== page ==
But nevertheless the financial crisis created a jagged rip in the economic legitimacy of capitalism. For the first time the view that there is not merely something unjust and immoral in capitalism but something fundamentally unstable and economically disfunctional gained far wider currency – at a whole series of levels.
The tip of the iceberg, ultimately one of the least important parts of this development, was the new storms and rows in professional/academic economics – The Economist carried a rather amusing account of these.1 Those who had held out against neo-liberal orthodoxy within the economics profession suddenly acquired new legitimacy. Joseph Stiglitz, who had previously been regarded as far out, became the most academically cited economist in the world. The committee awarding the Nobel Prize for Economics, which had spent most of the last decade awarding it to Friedman, Hayek, and the formulators of the entirely unrealistic assumptions of general equilibrium theory, the cornerstone of economic neo-liberalism, suddenly decided it was necessary to award the prize to Paul Krugman – a fairly mainline but socially liberal Keynesian. A flood of works rehabilitating Keynes appeared – summarised in the title of Robert Skidelsky’s Keynes, The Return of the Master. President Sarkozy, in an unguarded moment, was photographed reading Marx’s Capital. Authors who had questioned the idea that the neo-liberal consensus would work, and put forward genuinely Keynesian views, such as Graham Turner, for the first time received some mainstream coverage. Writers who had persistently attacked the neo-liberal consensus, such as Larry Elliot in the Guardian, no longer appeared wholly isolated.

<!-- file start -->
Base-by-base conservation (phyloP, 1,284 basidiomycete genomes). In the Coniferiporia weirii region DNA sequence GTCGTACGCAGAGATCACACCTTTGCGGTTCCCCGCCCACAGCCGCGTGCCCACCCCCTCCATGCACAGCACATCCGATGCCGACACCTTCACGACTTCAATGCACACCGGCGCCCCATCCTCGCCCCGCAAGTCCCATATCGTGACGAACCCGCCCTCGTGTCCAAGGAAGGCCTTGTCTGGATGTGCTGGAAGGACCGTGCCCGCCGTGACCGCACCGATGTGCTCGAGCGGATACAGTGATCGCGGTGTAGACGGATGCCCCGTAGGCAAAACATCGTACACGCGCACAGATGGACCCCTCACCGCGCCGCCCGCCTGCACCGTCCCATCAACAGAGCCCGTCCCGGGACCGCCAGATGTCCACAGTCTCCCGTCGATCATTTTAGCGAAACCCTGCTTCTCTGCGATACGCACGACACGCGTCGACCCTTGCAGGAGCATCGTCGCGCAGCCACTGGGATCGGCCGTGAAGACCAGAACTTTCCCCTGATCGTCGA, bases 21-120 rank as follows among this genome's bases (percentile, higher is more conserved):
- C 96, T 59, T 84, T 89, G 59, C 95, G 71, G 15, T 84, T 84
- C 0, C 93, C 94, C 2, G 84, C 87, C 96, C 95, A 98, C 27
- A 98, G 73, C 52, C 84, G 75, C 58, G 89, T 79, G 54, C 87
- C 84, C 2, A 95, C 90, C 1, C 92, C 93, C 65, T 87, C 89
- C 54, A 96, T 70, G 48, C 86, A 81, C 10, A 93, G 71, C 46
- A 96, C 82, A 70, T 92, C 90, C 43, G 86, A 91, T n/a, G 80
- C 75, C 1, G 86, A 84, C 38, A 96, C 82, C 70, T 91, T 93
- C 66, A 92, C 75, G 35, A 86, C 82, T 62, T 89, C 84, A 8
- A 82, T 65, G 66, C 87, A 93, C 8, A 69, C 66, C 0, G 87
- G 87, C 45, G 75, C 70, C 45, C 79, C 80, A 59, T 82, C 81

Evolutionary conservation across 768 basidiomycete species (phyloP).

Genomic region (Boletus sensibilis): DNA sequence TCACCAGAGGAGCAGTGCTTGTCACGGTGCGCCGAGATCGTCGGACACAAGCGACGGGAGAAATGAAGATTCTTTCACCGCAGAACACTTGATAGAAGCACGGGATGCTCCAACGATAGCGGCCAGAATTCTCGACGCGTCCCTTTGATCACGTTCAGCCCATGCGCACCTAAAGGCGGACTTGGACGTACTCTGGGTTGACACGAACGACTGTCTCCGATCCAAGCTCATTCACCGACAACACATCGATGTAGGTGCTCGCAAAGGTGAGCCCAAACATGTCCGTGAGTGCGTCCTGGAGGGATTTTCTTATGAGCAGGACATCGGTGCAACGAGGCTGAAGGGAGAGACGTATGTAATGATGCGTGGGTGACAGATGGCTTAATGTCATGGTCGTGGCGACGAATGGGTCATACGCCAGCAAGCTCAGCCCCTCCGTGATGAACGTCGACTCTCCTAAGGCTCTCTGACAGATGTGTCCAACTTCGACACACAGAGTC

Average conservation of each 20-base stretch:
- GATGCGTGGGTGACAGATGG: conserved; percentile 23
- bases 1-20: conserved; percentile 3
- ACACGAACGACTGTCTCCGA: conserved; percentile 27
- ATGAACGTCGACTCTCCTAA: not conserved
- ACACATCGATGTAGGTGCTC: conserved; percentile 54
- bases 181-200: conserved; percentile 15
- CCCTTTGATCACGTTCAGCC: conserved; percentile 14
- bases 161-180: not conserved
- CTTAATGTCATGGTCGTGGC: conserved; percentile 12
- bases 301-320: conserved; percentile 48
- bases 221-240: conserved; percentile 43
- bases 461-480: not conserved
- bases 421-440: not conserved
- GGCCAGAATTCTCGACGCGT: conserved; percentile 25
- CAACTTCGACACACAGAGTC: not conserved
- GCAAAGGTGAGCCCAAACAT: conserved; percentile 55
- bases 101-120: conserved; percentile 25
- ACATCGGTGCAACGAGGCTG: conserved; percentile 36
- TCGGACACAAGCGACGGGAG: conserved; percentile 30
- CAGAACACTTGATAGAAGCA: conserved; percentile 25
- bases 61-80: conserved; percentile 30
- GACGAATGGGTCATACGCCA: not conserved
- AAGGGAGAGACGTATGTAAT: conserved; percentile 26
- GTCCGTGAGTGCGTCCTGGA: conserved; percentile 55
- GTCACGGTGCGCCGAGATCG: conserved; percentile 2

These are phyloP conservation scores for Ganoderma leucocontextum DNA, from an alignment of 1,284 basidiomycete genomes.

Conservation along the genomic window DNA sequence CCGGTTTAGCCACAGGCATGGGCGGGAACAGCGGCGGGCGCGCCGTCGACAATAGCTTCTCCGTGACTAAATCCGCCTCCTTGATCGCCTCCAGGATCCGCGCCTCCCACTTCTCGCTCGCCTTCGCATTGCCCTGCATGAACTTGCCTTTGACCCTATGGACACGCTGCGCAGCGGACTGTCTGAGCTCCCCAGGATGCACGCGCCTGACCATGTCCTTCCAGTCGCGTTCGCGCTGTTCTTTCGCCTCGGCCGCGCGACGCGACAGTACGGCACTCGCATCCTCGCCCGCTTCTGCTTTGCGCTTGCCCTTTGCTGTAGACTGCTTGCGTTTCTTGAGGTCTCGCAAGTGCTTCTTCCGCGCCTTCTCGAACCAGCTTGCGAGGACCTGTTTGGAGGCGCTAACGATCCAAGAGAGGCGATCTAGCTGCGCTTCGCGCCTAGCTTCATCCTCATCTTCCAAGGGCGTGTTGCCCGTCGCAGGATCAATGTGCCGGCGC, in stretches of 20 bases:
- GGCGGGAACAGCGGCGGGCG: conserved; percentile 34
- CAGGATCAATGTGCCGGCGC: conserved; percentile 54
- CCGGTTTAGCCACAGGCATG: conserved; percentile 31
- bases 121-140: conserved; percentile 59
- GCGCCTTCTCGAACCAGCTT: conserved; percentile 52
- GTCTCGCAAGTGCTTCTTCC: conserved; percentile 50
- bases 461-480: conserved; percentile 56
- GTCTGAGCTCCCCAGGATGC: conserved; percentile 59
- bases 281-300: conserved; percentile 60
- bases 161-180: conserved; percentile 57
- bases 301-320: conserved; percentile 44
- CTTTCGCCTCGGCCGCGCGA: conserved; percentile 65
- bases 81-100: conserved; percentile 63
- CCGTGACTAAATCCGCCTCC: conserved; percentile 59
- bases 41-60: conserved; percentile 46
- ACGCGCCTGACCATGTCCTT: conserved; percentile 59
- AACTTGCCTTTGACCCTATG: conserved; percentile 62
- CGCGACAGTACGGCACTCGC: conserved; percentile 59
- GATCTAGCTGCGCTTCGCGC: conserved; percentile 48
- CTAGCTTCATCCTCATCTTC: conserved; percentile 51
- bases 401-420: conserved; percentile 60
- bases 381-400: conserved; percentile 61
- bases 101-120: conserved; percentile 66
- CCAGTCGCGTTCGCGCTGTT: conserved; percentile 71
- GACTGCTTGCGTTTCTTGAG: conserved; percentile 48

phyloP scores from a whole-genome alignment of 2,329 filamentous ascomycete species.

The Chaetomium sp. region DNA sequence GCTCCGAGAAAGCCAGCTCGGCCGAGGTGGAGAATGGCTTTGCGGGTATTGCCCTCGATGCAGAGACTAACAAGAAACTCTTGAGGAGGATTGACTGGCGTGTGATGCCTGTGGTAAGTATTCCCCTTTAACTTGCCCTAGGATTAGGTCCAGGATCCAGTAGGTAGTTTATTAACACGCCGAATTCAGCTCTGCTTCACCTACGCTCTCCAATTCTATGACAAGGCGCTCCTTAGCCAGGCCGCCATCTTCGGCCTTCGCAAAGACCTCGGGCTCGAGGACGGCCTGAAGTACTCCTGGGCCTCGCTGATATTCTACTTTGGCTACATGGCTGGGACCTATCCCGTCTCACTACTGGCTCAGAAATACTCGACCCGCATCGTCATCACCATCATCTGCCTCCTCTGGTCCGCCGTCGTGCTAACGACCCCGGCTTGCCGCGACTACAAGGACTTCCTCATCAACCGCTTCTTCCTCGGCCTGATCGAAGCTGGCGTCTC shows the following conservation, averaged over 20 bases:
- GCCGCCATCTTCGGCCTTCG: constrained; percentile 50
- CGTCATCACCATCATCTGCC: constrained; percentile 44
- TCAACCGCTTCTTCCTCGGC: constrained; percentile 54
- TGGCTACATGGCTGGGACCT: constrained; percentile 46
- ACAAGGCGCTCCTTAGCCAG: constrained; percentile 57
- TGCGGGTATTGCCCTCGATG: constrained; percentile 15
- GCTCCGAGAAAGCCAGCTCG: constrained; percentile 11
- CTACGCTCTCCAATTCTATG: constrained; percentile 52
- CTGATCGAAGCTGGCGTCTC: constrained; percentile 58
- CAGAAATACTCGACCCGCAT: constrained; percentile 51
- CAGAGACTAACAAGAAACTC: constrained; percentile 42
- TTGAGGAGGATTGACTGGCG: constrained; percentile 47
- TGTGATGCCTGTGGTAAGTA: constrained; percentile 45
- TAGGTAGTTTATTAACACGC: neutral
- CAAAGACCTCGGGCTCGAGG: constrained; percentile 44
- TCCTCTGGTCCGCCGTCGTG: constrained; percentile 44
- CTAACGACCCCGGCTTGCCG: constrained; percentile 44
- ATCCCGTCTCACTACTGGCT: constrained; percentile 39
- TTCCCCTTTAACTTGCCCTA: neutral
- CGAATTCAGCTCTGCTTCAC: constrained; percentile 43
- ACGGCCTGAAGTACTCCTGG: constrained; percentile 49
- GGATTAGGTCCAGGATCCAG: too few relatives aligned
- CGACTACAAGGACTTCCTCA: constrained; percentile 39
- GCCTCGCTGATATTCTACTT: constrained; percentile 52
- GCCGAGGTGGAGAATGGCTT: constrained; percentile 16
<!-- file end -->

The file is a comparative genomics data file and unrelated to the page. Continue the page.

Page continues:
Further to the left sales figures showed interest in Marx’s economic writings soaring in Germany. An online poll in The Times asking the question ‘Karl Marx: Did he get it right?’ received the answer that 51.6% said ‘yes’.
This academic and professional economic turmoil itself helps create ideological rifts through which deeper and more powerful forces can express themselves. But the most important trend is that an assault on living standards is going to take place over a prolonged period and will continue regardless of whether in the short term there is a recovery of the capitalist economy or whether it continues to deteriorate. Such an assault is entirely inevitable, as all the superficially different capitalist programmes to solve the economic crisis in the end simply come down to one thing – living standards must be reduced in order to boost profits. Consequently those who were not responsible for the crisis – those with average incomes and the worst off – must pay in order to rebuild the economic position of those, capitalists and bankers, who were in fact responsible for the economic mayhem.